Friday, May 15, 2015

Yogic Breathing as an Esoteric Exercise

silhouette, meditation

Yogic Breathing, or Pranayama

By R. Joseph Capet

The yogic art of breathing, known in Sanskrit as pranayama, deals with more than simply the control of breath; it has to do with the control and balancing of the flow of one's spiritual life force—prana. The esoteric connection between breath/wind and animating spirit in the same word is common to many cultures, as witnessed by the Greek pneuma and the Hebrew ruach, but it has rarely been so thoroughly cultivated as a practical discipline as it has in India.

Pranayama distinguishes four types of breathing: high, low, middle, and complete. High breathing takes place in the chest and upper lungs. It is a superficial kind of breathing which takes in relatively little air—the kind of breathing done when sucking in one's stomach or wearing a tight belt. Low breathing takes place in the abdomen and the lower lobes of the lungs, assisted by the action of the diaphragm. It takes in much more air and absorbs it far more efficiently than does high breathing. Middle breathing, as the name implies, takes place in a zone of the lungs between high and low breathing, partaking of some of the characteristics of both.

In yogic practice, all three of these everyday modes of breathing constitute preparation for complete breathing, which forms the basis of most of the breathing exercises in pranayama. Complete breathing involves the whole of the lungs, but also the whole of the respiratory system. The body breathes as one, and thereby achieves not merely deep breathing, but the deepest possible breathing.

It is interesting to note the parallels between the four types of pranayama breathing and the four conditions of the Self (atman) described in the Mandukya Upanishad. This short text of the first or second century AD distinguishes the waking life directed toward the outside world, the dreaming life of the consciousness turned in upon itself, the sleeping life devoid of thoughts and dreams, and lastly the pure state of absolute consciousness, at one with the universal reality of brahman, which incorporates and transcends the first three conditions.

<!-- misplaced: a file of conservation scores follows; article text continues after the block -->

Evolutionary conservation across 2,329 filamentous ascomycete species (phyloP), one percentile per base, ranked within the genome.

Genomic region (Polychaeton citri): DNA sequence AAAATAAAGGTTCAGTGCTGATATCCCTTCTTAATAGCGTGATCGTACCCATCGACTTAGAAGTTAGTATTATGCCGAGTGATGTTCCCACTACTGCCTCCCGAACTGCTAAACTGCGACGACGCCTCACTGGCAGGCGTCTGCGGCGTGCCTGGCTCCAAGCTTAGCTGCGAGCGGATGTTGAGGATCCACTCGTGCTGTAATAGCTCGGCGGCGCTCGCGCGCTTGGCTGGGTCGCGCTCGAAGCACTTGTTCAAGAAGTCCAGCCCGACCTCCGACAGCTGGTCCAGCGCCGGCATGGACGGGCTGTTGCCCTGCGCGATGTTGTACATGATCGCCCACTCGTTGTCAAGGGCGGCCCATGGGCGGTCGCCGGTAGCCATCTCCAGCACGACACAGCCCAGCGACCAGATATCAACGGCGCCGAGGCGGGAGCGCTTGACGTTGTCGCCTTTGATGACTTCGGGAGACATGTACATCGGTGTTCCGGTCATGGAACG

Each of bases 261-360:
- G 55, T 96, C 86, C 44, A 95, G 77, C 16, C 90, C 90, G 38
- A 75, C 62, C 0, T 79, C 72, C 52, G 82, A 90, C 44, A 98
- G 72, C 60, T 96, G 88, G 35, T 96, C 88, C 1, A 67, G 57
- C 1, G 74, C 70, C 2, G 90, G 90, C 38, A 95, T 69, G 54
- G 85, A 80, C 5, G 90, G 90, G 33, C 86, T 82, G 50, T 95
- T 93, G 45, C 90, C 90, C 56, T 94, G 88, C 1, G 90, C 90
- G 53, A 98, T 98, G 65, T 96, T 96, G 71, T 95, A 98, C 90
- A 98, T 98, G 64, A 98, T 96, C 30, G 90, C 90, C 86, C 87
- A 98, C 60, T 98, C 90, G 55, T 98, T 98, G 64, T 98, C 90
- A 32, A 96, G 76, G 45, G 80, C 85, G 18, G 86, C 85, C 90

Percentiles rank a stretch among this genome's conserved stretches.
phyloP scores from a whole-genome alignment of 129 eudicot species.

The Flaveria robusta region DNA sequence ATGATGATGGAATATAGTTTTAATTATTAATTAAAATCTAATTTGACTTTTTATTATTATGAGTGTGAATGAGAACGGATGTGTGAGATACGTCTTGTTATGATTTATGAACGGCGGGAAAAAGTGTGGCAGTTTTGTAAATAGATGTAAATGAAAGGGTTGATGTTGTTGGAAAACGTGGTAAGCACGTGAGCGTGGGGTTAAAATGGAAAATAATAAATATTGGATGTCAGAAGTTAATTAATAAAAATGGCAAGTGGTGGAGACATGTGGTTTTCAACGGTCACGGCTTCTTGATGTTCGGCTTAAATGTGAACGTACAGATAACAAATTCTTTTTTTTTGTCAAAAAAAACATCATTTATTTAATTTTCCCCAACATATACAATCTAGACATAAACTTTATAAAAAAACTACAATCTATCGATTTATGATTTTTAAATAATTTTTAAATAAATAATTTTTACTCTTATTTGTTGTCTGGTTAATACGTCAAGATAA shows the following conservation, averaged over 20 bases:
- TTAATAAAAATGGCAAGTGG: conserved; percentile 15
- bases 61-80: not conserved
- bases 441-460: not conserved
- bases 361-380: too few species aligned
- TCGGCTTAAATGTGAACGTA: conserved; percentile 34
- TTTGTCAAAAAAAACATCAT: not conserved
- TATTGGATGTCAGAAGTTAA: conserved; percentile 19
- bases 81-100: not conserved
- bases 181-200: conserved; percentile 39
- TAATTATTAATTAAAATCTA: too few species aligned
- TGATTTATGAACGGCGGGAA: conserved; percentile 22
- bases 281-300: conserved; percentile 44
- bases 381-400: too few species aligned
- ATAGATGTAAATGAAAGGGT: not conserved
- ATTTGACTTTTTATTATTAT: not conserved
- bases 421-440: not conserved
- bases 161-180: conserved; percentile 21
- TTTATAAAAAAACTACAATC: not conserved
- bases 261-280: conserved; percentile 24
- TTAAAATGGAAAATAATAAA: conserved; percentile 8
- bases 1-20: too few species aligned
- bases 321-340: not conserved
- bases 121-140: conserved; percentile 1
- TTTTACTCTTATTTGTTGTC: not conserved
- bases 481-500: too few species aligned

meditating, breathing

Like the waking life, high breathing is, by itself, superficial and fails to fully utilize the resources of the human being. Like the dreaming life, low breathing is deeper and richer, but associated with laziness and a degradation of posture, represented in this analogy by escapism and withdrawal from the outside world. Like the sleeping life, middle breathing hangs in a precarious balance between the two. Like absolute consciousness, complete breathing incorporates all of the previous stages but goes beyond them to achieve a result which is more than the sum of its parts, and which fully integrates the human being.

The Mandukya Upanishad analogizes the conditions of the Self to the sacred syllable aum, likening the first three conditions to the three letters considered separately, and the fourth condition to the letters taken together to form the fundamental vibration of the cosmos. We might just as easily apply this analogy to the four types of breathing.

This idea of three stages which build to a fourth constituting unity, is not unique to India. Section 42 of the Tao Te Ching states, “The Tao produced One; One produced Two; Two produced Three; Three produced All things.” On the other side of the world, in Greece during the fifth and fourth centuries BC, Pythagoras and his disciples elaborated their notion of the tetractys—a pyramid of numbers represented by dots, with one dot on the top, two on the second row, three on the third, and four on the fourth. The addition of the fourth row made the total number ten, which the Pythagoreans believed to be a higher dimension of unity—a kind of cosmic One.

From the tetractys, Maria Prophetissa, a first century woman who was instrumental in the creation of alchemy, derived her famous axiom 'From the first comes the second, and from the second the third, and from the third comes the fourth as the One', which has been a proverb of European esotericists for centuries. Among them Jakob Boehme, a seventeenth century German mystic, used the axiom to interpret the tetragrammaton—the four Hebrew letters which make up the name of God—noting how the first three letters find their completion in the fourth (which is yod, a repetition of the divine name's first letter) to spell out the name of the ultimate cosmic Unity.

In all of these thinkers we find ever new phrasings of the same spiritual truth that yoga traces upon the very breath. The exercises of pranayama, or yogic breathing, far from being simply about breath control, are thus revealed as the microcosmic gateway to one of mankind's most enduring and universal spiritual teachings—the emergence of ultimate unity from the apparent multiplicity of the universe.

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